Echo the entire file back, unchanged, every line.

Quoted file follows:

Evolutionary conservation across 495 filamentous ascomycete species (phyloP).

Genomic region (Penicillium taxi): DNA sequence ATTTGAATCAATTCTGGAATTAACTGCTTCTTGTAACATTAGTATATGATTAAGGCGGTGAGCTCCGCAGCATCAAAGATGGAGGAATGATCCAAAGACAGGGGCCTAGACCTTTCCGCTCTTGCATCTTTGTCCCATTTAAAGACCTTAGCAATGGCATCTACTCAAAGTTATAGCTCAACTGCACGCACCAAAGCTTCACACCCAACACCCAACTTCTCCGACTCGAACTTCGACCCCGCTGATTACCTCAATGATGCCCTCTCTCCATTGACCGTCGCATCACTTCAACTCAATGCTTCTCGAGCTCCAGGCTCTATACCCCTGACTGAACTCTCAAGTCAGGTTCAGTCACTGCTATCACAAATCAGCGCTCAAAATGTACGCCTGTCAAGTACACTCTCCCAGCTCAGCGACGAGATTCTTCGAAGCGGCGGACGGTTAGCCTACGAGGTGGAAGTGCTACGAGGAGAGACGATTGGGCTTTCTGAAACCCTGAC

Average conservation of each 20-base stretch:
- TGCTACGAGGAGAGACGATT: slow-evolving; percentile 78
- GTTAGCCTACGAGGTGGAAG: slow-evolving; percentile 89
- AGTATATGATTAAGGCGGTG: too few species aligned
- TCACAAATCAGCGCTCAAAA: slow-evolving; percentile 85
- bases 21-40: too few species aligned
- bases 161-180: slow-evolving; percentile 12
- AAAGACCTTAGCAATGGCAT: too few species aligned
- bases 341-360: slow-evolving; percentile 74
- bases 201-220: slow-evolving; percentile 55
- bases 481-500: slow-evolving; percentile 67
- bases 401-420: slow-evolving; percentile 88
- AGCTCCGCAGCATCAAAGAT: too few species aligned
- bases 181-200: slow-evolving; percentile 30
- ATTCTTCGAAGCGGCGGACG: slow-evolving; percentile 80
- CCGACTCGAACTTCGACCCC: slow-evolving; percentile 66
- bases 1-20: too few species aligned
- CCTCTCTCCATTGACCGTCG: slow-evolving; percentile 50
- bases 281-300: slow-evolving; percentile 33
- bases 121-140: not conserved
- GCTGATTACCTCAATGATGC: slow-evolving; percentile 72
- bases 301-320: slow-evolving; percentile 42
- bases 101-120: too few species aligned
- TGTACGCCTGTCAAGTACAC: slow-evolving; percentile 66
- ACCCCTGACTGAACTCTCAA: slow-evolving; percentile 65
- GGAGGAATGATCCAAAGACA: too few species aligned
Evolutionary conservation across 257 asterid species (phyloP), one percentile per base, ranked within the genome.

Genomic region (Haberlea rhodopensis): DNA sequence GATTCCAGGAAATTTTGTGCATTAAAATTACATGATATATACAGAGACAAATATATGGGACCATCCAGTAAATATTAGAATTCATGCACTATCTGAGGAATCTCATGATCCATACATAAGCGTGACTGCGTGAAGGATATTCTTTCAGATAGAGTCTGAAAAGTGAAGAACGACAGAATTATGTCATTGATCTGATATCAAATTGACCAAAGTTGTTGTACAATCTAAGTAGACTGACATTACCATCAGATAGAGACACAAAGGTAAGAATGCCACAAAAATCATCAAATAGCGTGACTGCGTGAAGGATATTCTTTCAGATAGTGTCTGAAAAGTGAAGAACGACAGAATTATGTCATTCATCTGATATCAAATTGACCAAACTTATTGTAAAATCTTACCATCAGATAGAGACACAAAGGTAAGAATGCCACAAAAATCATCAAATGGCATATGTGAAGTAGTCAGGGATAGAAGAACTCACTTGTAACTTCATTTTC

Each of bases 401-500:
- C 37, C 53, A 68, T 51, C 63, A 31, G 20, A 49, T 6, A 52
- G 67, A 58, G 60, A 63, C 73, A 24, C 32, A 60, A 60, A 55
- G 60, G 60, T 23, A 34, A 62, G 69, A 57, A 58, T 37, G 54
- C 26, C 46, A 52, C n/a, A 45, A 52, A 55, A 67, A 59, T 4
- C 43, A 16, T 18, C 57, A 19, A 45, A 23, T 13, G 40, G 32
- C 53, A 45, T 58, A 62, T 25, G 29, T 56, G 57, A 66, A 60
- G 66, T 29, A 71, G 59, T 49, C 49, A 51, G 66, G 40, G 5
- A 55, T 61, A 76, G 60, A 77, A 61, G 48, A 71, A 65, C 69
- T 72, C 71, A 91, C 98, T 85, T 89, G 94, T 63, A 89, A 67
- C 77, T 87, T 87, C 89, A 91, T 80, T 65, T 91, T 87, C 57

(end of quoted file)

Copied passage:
Evolutionary conservation across 495 filamentous ascomycete species (phyloP).

Genomic region (Penicillium taxi): DNA sequence ATTTGAATCAATTCTGGAATTAACTGCTTCTTGTAACATTAGTATATGATTAAGGCGGTGAGCTCCGCAGCATCAAAGATGGAGGAATGATCCAAAGACAGGGGCCTAGACCTTTCCGCTCTTGCATCTTTGTCCCATTTAAAGACCTTAGCAATGGCATCTACTCAAAGTTATAGCTCAACTGCACGCACCAAAGCTTCACACCCAACACCCAACTTCTCCGACTCGAACTTCGACCCCGCTGATTACCTCAATGATGCCCTCTCTCCATTGACCGTCGCATCACTTCAACTCAATGCTTCTCGAGCTCCAGGCTCTATACCCCTGACTGAACTCTCAAGTCAGGTTCAGTCACTGCTATCACAAATCAGCGCTCAAAATGTACGCCTGTCAAGTACACTCTCCCAGCTCAGCGACGAGATTCTTCGAAGCGGCGGACGGTTAGCCTACGAGGTGGAAGTGCTACGAGGAGAGACGATTGGGCTTTCTGAAACCCTGAC

Average conservation of each 20-base stretch:
- TGCTACGAGGAGAGACGATT: slow-evolving; percentile 78
- GTTAGCCTACGAGGTGGAAG: slow-evolving; percentile 89
- AGTATATGATTAAGGCGGTG: too few species aligned
- TCACAAATCAGCGCTCAAAA: slow-evolving; percentile 85
- bases 21-40: too few species aligned
- bases 161-180: slow-evolving; percentile 12
- AAAGACCTTAGCAATGGCAT: too few species aligned
- bases 341-360: slow-evolving; percentile 74
- bases 201-220: slow-evolving; percentile 55
- bases 481-500: slow-evolving; percentile 67
- bases 401-420: slow-evolving; percentile 88
- AGCTCCGCAGCATCAAAGAT: too few species aligned
- bases 181-200: slow-evolving; percentile 30
- ATTCTTCGAAGCGGCGGACG: slow-evolving; percentile 80
- CCGACTCGAACTTCGACCCC: slow-evolving; percentile 66
- bases 1-20: too few species aligned
- CCTCTCTCCATTGACCGTCG: slow-evolving; percentile 50
- bases 281-300: slow-evolving; percentile 33
- bases 121-140: not conserved
- GCTGATTACCTCAATGATGC: slow-evolving; percentile 72
- bases 301-320: slow-evolving; percentile 42
- bases 101-120: too few species aligned
- TGTACGCCTGTCAAGTACAC: slow-evolving; percentile 66
- ACCCCTGACTGAACTCTCAA: slow-evolving; percentile 65
- GGAGGAATGATCCAAAGACA: too few species aligned
Evolutionary conservation across 257 asterid species (phyloP), one percentile per base, ranked within the genome.

Genomic region (Haberlea rhodopensis): DNA sequence GATTCCAGGAAATTTTGTGCATTAAAATTACATGATATATACAGAGACAAATATATGGGACCATCCAGTAAATATTAGAATTCATGCACTATCTGAGGAATCTCATGATCCATACATAAGCGTGACTGCGTGAAGGATATTCTTTCAGATAGAGTCTGAAAAGTGAAGAACGACAGAATTATGTCATTGATCTGATATCAAATTGACCAAAGTTGTTGTACAATCTAAGTAGACTGACATTACCATCAGATAGAGACACAAAGGTAAGAATGCCACAAAAATCATCAAATAGCGTGACTGCGTGAAGGATATTCTTTCAGATAGTGTCTGAAAAGTGAAGAACGACAGAATTATGTCATTCATCTGATATCAAATTGACCAAACTTATTGTAAAATCTTACCATCAGATAGAGACACAAAGGTAAGAATGCCACAAAAATCATCAAATGGCATATGTGAAGTAGTCAGGGATAGAAGAACTCACTTGTAACTTCATTTTC

Each of bases 401-500:
- C 37, C 53, A 68, T 51, C 63, A 31, G 20, A 49, T 6, A 52
- G 67, A 58, G 60, A 63, C 73, A 24, C 32, A 60, A 60, A 55
- G 60, G 60, T 23, A 34, A 62, G 69, A 57, A 58, T 37, G 54
- C 26, C 46, A 52, C n/a, A 45, A 52, A 55, A 67, A 59, T 4
- C 43, A 16, T 18, C 57, A 19, A 45, A 23, T 13, G 40, G 32
- C 53, A 45, T 58, A 62, T 25, G 29, T 56, G 57, A 66, A 60
- G 66, T 29, A 71, G 59, T 49, C 49, A 51, G 66, G 40, G 5
- A 55, T 61, A 76, G 60, A 77, A 61, G 48, A 71, A 65, C 69
- T 72, C 71, A 91, C 98, T 85, T 89, G 94, T 63, A 89, A 67
- C 77, T 87, T 87, C 89, A 91, T 80, T 65, T 91, T 87, C 57